Welcome to our account of movement in the foreign exchange rate in the past 24 hours. This is intended as a brief guide to what’s affected the exchange rate overnight, to help you decide when’s the best time for you to change currencies.
Three cheers for the land of Peter Jackson’s The Lord of the Rings! The New Zealand dollar raced ahead of its rivals last night, on unexpectedly strong growth in Q1. In particular, the Kiwi dollar took three-quarters of a cent from its Australian cousin, and a full pence from the UK pound.
Why has the New Zealand dollar gained so much?
Because the New Zealand economy expanded more than double the forecast rate in Q1, at 1.1% compared to 0.5% forecasts. This suggests that, far from being stuck in fifth gear as the markets had feared, New Zealand is making strong progress recovering from the Christchurch quake last year, and generally standing firm against the global slowdown.
Is this Kiwi strength likely to continue?
Perhaps not. The New Zealand dollar has gained overnight, but not so much as you might expect given the economy’s performance. This is because, in recent months, New Zealand’s government office for statistics has earned itself a reputation for being unreliable, in that it tends to release optimistic figures, then later downgrade them. Because of that, last night’s data is being taken with a pinch of salt on the market, and the Kiwi dollar could fall back to earth if that strong growth proves illusory.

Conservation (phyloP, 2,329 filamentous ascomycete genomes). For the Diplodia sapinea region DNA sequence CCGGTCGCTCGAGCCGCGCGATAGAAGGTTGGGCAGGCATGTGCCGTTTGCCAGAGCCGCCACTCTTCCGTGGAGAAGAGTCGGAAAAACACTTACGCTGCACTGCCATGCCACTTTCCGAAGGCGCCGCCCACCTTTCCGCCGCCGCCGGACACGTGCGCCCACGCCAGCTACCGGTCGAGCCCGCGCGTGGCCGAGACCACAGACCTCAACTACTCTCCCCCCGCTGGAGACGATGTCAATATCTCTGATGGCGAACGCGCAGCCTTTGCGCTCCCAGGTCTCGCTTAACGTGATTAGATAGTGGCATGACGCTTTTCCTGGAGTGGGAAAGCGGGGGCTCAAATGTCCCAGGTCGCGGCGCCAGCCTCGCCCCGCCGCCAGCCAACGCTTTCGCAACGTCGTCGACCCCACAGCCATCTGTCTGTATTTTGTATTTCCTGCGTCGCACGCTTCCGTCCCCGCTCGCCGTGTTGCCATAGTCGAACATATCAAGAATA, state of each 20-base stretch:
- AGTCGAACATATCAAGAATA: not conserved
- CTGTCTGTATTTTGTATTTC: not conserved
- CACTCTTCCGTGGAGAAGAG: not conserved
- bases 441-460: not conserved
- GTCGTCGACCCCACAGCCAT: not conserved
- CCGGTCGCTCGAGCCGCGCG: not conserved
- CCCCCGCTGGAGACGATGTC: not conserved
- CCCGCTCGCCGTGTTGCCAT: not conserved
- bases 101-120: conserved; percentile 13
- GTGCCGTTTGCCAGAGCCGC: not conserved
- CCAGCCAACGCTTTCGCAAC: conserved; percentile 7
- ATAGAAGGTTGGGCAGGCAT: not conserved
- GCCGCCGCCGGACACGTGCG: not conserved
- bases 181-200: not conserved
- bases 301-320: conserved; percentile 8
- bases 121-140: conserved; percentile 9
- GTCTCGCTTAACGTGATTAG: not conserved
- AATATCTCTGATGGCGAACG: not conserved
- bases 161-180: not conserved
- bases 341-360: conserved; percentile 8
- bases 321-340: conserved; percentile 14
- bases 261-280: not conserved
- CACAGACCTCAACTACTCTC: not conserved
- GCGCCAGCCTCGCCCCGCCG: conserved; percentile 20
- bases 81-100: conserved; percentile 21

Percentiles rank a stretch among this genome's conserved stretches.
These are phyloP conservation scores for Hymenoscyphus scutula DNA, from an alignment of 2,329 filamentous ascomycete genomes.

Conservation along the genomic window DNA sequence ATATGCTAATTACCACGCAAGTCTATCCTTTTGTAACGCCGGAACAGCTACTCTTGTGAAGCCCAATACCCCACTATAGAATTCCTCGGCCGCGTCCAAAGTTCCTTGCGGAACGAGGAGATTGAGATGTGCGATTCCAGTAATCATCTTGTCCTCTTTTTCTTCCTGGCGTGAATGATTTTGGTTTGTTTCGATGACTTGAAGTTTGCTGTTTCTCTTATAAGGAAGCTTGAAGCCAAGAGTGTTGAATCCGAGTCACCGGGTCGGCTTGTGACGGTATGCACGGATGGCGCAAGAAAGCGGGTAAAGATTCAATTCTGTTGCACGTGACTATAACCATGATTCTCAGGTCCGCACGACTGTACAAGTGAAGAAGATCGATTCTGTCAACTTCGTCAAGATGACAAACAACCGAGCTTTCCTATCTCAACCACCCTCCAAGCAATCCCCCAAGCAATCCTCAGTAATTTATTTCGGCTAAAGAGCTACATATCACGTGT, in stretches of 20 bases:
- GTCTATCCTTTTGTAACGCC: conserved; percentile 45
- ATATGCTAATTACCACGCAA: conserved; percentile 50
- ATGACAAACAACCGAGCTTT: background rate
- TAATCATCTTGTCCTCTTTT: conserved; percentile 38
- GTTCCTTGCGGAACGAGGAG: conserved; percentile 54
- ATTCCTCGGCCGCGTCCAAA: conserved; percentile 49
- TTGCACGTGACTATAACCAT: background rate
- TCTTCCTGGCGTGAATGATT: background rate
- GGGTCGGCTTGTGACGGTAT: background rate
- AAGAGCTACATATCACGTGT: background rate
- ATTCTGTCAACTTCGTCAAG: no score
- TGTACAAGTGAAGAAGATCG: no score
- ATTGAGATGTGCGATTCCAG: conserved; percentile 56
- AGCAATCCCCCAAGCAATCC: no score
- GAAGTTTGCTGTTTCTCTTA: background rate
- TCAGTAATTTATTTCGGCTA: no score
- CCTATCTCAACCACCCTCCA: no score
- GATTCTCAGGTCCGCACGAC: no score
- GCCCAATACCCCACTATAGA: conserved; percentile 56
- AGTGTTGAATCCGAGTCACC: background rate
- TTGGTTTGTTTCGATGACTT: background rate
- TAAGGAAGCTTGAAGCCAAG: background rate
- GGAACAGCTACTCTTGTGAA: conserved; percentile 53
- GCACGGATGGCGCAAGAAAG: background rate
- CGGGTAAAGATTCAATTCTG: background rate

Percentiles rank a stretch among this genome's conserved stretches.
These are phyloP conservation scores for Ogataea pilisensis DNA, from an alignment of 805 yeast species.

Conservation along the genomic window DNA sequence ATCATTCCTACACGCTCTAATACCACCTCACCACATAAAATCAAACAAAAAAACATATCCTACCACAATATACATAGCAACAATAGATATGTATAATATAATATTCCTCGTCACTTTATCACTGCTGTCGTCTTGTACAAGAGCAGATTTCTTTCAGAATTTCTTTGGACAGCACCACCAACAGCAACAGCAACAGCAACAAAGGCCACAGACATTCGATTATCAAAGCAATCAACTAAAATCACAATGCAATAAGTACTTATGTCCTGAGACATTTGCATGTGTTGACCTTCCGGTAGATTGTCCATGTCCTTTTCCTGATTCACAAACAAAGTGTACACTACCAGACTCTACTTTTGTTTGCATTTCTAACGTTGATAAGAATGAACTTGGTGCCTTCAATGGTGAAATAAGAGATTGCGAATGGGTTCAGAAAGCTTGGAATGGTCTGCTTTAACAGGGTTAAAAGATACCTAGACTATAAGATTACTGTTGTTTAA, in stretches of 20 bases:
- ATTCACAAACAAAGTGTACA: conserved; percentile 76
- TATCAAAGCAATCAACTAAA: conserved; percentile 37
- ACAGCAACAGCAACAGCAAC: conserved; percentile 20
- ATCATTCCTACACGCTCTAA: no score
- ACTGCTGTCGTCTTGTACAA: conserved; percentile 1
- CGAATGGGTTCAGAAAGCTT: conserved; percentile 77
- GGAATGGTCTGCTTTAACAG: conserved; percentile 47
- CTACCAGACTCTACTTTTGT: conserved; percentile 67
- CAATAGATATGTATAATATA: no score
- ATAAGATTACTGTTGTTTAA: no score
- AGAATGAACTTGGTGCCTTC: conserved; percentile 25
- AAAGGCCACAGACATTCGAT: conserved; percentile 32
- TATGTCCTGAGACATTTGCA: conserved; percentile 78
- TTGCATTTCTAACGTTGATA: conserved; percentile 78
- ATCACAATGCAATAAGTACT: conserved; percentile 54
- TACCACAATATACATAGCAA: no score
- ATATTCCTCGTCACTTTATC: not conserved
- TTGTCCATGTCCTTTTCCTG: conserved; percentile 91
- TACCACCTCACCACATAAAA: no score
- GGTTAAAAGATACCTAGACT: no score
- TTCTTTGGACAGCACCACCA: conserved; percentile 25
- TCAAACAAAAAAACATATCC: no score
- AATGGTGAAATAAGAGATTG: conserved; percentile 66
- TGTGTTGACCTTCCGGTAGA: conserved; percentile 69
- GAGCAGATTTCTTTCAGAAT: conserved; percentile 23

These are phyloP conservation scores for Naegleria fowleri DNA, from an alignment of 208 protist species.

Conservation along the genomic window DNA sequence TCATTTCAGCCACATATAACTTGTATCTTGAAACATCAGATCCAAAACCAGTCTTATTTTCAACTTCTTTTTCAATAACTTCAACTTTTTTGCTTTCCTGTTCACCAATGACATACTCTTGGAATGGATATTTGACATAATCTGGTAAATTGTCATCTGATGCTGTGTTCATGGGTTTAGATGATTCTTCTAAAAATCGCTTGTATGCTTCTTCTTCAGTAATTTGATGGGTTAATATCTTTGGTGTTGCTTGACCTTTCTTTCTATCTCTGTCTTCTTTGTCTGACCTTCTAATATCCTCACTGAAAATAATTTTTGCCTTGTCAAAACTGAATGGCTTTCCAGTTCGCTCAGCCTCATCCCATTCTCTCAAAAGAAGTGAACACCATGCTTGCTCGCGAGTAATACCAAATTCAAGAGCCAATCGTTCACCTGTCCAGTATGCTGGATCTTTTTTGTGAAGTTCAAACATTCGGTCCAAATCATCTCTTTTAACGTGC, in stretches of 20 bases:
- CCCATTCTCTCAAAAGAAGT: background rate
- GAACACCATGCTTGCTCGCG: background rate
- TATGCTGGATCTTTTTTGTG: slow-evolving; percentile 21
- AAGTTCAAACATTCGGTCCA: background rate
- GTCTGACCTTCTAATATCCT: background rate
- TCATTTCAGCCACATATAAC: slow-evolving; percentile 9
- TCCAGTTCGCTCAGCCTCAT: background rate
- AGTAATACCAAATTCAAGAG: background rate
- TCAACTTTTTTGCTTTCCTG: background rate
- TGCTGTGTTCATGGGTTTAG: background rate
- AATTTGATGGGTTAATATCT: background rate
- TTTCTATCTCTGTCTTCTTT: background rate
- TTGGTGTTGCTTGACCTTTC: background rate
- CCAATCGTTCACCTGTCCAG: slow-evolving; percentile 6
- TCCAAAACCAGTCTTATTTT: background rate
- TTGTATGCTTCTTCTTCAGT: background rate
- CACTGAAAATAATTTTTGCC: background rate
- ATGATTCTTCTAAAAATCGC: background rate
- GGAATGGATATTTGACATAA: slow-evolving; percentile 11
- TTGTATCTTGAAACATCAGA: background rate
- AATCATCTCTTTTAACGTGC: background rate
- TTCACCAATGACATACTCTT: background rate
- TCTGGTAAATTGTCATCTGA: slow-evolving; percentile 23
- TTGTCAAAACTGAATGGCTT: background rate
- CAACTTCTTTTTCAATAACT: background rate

What else is affecting the markets today?
The New Zealand growth story aside, the markets have stood stock still since yesterday. Looking ahead, the latest UK retail sales could give the pound a boost if they prove optimistic, while European Central Bank president Mario Draghi is making a speech that might influence the euro. In short, attention is set to turn away from New Zealand back toward Europe today.
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I do hope this post has been useful. I will return with my next update tomorrow.
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